We entered the dim, large hall which houses the main dining room, service counter, and various smokers and pits. (It was once a ladies’ gymnasium.) The paint on the walls is so dark from smoke and rust that it is impossible to ascertain the original color. The only sources of light are the handful of half-open window panes at the nexus of the high ceilings and front walls. But the ceiling's dark wood cannot refract the meager quantities of rust-tinged sunshine that penetrate the panes; it's just as well because our gustatory and olfactory senses were all that we needed.

Gregg ordered beef and pork ribs, sausage, and of course brisket at every establishment we visited -- and as is the custom, he ordered by the pound. (We supplemented this basic menu at Mueller’s with a bone-in rib eye.) We quickly learned that silverware, plates, sauces, and side dishes were all extraneous on this BBQ tour. The only necessities? Butcher paper, fingers and thumbs, and the occasional raw onion and sliced pickle to cut the palate when the meat flavor became excessive.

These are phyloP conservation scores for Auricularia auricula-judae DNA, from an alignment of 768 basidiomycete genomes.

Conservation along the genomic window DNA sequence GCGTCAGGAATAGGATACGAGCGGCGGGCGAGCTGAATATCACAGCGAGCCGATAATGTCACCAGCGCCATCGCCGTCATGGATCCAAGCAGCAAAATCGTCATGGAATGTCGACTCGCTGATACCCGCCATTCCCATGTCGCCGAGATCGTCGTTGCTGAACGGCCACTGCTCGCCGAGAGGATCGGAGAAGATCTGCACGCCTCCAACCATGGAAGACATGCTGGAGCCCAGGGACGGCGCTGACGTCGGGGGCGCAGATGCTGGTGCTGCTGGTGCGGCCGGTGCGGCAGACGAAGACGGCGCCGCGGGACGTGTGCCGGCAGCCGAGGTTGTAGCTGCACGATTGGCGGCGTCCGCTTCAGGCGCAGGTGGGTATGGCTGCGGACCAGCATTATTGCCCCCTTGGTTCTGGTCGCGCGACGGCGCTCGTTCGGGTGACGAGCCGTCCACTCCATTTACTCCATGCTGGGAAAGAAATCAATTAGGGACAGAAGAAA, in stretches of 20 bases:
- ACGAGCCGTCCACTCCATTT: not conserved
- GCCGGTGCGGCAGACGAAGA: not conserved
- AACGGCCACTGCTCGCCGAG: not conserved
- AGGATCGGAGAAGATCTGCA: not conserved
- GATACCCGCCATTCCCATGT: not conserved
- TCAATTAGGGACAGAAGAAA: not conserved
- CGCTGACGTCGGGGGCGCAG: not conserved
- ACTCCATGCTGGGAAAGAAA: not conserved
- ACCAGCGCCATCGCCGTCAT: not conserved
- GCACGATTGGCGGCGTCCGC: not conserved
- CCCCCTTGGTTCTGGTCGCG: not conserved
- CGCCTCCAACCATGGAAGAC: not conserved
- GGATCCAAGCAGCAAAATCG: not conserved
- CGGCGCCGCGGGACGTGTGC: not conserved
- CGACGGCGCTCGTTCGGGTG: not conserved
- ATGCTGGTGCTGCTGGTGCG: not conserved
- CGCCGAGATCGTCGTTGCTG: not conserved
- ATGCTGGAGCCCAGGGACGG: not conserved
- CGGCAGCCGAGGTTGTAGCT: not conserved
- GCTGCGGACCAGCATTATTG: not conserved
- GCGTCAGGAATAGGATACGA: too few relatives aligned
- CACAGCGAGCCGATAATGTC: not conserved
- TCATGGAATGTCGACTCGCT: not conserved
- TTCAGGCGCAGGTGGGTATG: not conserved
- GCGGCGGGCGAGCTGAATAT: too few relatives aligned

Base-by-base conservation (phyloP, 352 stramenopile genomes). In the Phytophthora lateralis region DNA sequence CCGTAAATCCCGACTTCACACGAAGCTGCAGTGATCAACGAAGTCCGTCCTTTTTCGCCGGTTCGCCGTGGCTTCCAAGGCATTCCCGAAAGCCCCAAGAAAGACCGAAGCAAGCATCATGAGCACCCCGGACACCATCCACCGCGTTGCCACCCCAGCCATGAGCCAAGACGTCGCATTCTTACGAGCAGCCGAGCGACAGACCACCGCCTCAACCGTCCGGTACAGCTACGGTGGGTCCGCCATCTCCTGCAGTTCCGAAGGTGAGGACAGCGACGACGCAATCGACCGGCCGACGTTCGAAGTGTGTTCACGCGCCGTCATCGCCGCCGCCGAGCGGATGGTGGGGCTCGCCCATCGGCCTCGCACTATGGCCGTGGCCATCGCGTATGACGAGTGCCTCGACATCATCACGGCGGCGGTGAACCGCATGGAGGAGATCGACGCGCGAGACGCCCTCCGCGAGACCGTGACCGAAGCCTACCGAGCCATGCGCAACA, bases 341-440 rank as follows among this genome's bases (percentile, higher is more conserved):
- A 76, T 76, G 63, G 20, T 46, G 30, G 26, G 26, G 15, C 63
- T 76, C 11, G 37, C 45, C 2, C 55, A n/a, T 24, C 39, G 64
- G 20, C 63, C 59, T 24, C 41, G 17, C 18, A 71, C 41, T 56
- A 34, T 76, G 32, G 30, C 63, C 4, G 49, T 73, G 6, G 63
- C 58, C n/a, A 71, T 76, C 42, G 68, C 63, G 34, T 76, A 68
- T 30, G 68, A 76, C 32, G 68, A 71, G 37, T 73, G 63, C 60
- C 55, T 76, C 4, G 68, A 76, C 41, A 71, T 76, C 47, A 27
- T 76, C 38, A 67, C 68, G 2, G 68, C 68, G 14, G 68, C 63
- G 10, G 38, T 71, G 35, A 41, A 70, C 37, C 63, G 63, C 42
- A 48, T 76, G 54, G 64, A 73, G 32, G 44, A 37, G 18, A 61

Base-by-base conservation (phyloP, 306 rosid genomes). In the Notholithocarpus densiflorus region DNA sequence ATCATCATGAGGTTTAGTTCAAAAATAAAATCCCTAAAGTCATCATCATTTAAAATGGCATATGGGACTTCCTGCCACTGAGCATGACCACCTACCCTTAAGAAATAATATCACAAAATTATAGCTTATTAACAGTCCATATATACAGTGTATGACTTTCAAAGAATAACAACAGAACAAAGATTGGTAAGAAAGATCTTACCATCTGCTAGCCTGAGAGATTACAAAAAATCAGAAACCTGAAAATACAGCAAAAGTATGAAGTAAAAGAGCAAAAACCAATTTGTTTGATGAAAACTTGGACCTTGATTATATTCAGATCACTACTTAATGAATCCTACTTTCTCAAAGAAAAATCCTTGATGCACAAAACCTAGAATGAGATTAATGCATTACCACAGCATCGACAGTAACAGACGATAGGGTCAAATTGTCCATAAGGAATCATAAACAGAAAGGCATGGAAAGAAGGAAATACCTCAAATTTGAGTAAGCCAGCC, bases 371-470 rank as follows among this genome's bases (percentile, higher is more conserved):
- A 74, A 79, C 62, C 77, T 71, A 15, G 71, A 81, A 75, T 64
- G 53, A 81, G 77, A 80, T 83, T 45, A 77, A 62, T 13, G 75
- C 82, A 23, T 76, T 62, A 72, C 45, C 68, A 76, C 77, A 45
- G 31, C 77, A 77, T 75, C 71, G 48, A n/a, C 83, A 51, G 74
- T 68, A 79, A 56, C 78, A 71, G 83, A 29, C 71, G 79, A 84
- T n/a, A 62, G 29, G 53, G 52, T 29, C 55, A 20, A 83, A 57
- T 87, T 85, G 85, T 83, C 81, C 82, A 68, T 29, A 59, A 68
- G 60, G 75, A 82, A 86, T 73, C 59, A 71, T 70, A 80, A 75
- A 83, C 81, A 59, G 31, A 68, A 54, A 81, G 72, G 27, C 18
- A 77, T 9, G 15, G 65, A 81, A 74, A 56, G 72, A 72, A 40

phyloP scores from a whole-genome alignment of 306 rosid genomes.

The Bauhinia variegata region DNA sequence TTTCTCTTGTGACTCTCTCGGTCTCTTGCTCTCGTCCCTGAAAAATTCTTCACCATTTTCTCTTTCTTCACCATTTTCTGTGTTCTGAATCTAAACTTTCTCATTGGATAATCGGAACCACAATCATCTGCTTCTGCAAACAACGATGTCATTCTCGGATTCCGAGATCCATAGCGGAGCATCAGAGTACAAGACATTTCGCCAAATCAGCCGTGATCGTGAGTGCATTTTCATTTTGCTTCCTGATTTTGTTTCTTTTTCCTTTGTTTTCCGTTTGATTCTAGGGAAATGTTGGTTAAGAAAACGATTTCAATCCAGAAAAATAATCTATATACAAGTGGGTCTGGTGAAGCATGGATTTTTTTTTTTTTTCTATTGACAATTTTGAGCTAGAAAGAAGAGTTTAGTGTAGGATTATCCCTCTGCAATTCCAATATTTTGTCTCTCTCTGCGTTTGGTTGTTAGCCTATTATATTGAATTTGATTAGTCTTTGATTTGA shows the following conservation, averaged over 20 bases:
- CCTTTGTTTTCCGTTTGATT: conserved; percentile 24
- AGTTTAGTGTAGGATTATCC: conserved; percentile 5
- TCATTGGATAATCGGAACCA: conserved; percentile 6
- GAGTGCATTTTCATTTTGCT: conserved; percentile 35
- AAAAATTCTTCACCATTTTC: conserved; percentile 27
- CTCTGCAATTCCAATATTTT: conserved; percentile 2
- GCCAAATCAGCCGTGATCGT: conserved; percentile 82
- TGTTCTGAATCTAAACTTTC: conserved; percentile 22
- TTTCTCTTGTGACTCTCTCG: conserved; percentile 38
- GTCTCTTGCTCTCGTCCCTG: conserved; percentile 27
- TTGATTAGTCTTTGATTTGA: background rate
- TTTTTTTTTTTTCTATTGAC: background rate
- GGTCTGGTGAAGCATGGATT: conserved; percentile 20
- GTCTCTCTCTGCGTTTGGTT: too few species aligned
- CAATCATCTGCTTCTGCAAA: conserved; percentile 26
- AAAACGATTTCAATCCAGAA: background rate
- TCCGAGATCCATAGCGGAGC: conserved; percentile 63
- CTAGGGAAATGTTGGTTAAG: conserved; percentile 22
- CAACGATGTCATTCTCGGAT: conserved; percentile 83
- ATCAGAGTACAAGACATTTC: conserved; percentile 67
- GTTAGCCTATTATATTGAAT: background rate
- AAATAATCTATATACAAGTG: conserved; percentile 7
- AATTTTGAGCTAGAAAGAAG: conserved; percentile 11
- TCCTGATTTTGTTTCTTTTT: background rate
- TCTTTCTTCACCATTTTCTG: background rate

Mueller applies a rub to its meat that consists exclusively of salt and pepper. All of the various meats thus have a peppery taste, and virtually of all of them are delicious. (I thought the pepper inundated the nevertheless overcooked steak.) As it turned out, Mueller’s meaty and succulent beef ribs, a carnivore’s fantasy, and the well-done, peppery pork sausage were probably the best of the weekend for their respective genera. In fact, the sausage proved to be the only edible version as every other establishment, including the several self-proclaimed specialists in sausage, sold coils of encased grease, surpassing the beleaguered Dodger Dog as the zenith of treyf cuisine.